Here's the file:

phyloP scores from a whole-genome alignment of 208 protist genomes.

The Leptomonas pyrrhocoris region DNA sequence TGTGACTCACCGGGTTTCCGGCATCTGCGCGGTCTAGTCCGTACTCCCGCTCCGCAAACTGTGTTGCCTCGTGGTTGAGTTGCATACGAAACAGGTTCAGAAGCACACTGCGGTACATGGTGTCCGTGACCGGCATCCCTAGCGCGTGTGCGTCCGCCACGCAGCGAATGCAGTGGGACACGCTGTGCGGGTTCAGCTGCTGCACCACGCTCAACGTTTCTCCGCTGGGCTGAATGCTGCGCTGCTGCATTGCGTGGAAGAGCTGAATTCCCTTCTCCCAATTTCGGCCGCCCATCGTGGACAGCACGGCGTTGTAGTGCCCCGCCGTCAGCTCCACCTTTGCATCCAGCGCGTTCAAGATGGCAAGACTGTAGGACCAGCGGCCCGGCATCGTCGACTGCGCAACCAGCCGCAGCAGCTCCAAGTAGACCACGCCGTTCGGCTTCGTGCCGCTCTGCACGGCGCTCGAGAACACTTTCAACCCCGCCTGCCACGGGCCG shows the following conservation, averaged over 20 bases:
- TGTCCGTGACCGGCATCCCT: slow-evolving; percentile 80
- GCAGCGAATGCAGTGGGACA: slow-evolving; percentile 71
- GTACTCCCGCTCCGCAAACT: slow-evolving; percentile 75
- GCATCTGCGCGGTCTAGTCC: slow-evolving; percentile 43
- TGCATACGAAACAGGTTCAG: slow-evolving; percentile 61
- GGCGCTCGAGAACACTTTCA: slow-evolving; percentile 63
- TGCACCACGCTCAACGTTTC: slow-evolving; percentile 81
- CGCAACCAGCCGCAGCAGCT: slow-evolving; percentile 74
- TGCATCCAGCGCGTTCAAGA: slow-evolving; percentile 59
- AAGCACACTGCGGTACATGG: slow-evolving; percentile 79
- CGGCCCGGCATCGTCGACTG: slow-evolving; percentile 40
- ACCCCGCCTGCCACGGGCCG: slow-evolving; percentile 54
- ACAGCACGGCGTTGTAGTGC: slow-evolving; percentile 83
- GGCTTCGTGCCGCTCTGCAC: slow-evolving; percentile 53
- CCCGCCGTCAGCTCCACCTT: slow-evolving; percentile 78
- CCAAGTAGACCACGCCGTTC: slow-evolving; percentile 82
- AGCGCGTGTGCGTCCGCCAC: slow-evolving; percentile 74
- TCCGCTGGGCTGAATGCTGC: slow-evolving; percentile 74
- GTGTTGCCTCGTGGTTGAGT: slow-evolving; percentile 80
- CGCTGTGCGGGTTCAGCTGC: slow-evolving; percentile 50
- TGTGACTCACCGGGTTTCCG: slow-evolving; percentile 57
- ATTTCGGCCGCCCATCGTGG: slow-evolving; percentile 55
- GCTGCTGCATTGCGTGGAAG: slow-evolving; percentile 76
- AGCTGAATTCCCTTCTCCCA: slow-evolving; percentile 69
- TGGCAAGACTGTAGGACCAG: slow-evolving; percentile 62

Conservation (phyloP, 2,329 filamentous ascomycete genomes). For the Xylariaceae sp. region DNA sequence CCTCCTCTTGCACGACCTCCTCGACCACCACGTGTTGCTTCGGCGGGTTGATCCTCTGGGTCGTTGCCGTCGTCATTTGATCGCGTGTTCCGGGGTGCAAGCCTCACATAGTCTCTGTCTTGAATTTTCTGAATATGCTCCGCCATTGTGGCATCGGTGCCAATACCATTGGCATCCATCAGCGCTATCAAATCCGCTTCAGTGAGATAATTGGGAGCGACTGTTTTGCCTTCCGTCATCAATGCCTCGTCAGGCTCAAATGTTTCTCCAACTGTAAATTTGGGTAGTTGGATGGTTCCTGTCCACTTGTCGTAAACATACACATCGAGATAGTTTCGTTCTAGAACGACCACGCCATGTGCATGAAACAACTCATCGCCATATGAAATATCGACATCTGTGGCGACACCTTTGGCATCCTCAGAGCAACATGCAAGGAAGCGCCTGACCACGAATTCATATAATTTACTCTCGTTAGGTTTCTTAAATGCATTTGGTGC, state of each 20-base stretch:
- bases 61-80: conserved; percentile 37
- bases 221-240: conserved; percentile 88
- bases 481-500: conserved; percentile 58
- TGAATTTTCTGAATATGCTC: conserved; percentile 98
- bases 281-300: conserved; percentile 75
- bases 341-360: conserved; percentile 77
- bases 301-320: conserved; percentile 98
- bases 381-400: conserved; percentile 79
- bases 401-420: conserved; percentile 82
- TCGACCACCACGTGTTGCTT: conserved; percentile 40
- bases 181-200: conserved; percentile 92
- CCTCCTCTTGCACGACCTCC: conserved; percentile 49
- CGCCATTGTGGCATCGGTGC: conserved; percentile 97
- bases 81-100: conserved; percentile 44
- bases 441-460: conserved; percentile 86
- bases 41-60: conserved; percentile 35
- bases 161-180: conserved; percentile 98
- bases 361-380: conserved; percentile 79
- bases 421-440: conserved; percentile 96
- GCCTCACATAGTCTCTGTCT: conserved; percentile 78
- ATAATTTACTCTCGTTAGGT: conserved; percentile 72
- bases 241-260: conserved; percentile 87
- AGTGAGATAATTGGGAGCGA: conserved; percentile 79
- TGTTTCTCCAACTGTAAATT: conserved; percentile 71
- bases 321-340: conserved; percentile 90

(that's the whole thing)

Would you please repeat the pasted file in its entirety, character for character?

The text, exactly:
phyloP scores from a whole-genome alignment of 208 protist genomes.

The Leptomonas pyrrhocoris region DNA sequence TGTGACTCACCGGGTTTCCGGCATCTGCGCGGTCTAGTCCGTACTCCCGCTCCGCAAACTGTGTTGCCTCGTGGTTGAGTTGCATACGAAACAGGTTCAGAAGCACACTGCGGTACATGGTGTCCGTGACCGGCATCCCTAGCGCGTGTGCGTCCGCCACGCAGCGAATGCAGTGGGACACGCTGTGCGGGTTCAGCTGCTGCACCACGCTCAACGTTTCTCCGCTGGGCTGAATGCTGCGCTGCTGCATTGCGTGGAAGAGCTGAATTCCCTTCTCCCAATTTCGGCCGCCCATCGTGGACAGCACGGCGTTGTAGTGCCCCGCCGTCAGCTCCACCTTTGCATCCAGCGCGTTCAAGATGGCAAGACTGTAGGACCAGCGGCCCGGCATCGTCGACTGCGCAACCAGCCGCAGCAGCTCCAAGTAGACCACGCCGTTCGGCTTCGTGCCGCTCTGCACGGCGCTCGAGAACACTTTCAACCCCGCCTGCCACGGGCCG shows the following conservation, averaged over 20 bases:
- TGTCCGTGACCGGCATCCCT: slow-evolving; percentile 80
- GCAGCGAATGCAGTGGGACA: slow-evolving; percentile 71
- GTACTCCCGCTCCGCAAACT: slow-evolving; percentile 75
- GCATCTGCGCGGTCTAGTCC: slow-evolving; percentile 43
- TGCATACGAAACAGGTTCAG: slow-evolving; percentile 61
- GGCGCTCGAGAACACTTTCA: slow-evolving; percentile 63
- TGCACCACGCTCAACGTTTC: slow-evolving; percentile 81
- CGCAACCAGCCGCAGCAGCT: slow-evolving; percentile 74
- TGCATCCAGCGCGTTCAAGA: slow-evolving; percentile 59
- AAGCACACTGCGGTACATGG: slow-evolving; percentile 79
- CGGCCCGGCATCGTCGACTG: slow-evolving; percentile 40
- ACCCCGCCTGCCACGGGCCG: slow-evolving; percentile 54
- ACAGCACGGCGTTGTAGTGC: slow-evolving; percentile 83
- GGCTTCGTGCCGCTCTGCAC: slow-evolving; percentile 53
- CCCGCCGTCAGCTCCACCTT: slow-evolving; percentile 78
- CCAAGTAGACCACGCCGTTC: slow-evolving; percentile 82
- AGCGCGTGTGCGTCCGCCAC: slow-evolving; percentile 74
- TCCGCTGGGCTGAATGCTGC: slow-evolving; percentile 74
- GTGTTGCCTCGTGGTTGAGT: slow-evolving; percentile 80
- CGCTGTGCGGGTTCAGCTGC: slow-evolving; percentile 50
- TGTGACTCACCGGGTTTCCG: slow-evolving; percentile 57
- ATTTCGGCCGCCCATCGTGG: slow-evolving; percentile 55
- GCTGCTGCATTGCGTGGAAG: slow-evolving; percentile 76
- AGCTGAATTCCCTTCTCCCA: slow-evolving; percentile 69
- TGGCAAGACTGTAGGACCAG: slow-evolving; percentile 62

Conservation (phyloP, 2,329 filamentous ascomycete genomes). For the Xylariaceae sp. region DNA sequence CCTCCTCTTGCACGACCTCCTCGACCACCACGTGTTGCTTCGGCGGGTTGATCCTCTGGGTCGTTGCCGTCGTCATTTGATCGCGTGTTCCGGGGTGCAAGCCTCACATAGTCTCTGTCTTGAATTTTCTGAATATGCTCCGCCATTGTGGCATCGGTGCCAATACCATTGGCATCCATCAGCGCTATCAAATCCGCTTCAGTGAGATAATTGGGAGCGACTGTTTTGCCTTCCGTCATCAATGCCTCGTCAGGCTCAAATGTTTCTCCAACTGTAAATTTGGGTAGTTGGATGGTTCCTGTCCACTTGTCGTAAACATACACATCGAGATAGTTTCGTTCTAGAACGACCACGCCATGTGCATGAAACAACTCATCGCCATATGAAATATCGACATCTGTGGCGACACCTTTGGCATCCTCAGAGCAACATGCAAGGAAGCGCCTGACCACGAATTCATATAATTTACTCTCGTTAGGTTTCTTAAATGCATTTGGTGC, state of each 20-base stretch:
- bases 61-80: conserved; percentile 37
- bases 221-240: conserved; percentile 88
- bases 481-500: conserved; percentile 58
- TGAATTTTCTGAATATGCTC: conserved; percentile 98
- bases 281-300: conserved; percentile 75
- bases 341-360: conserved; percentile 77
- bases 301-320: conserved; percentile 98
- bases 381-400: conserved; percentile 79
- bases 401-420: conserved; percentile 82
- TCGACCACCACGTGTTGCTT: conserved; percentile 40
- bases 181-200: conserved; percentile 92
- CCTCCTCTTGCACGACCTCC: conserved; percentile 49
- CGCCATTGTGGCATCGGTGC: conserved; percentile 97
- bases 81-100: conserved; percentile 44
- bases 441-460: conserved; percentile 86
- bases 41-60: conserved; percentile 35
- bases 161-180: conserved; percentile 98
- bases 361-380: conserved; percentile 79
- bases 421-440: conserved; percentile 96
- GCCTCACATAGTCTCTGTCT: conserved; percentile 78
- ATAATTTACTCTCGTTAGGT: conserved; percentile 72
- bases 241-260: conserved; percentile 87
- AGTGAGATAATTGGGAGCGA: conserved; percentile 79
- TGTTTCTCCAACTGTAAATT: conserved; percentile 71
- bases 321-340: conserved; percentile 90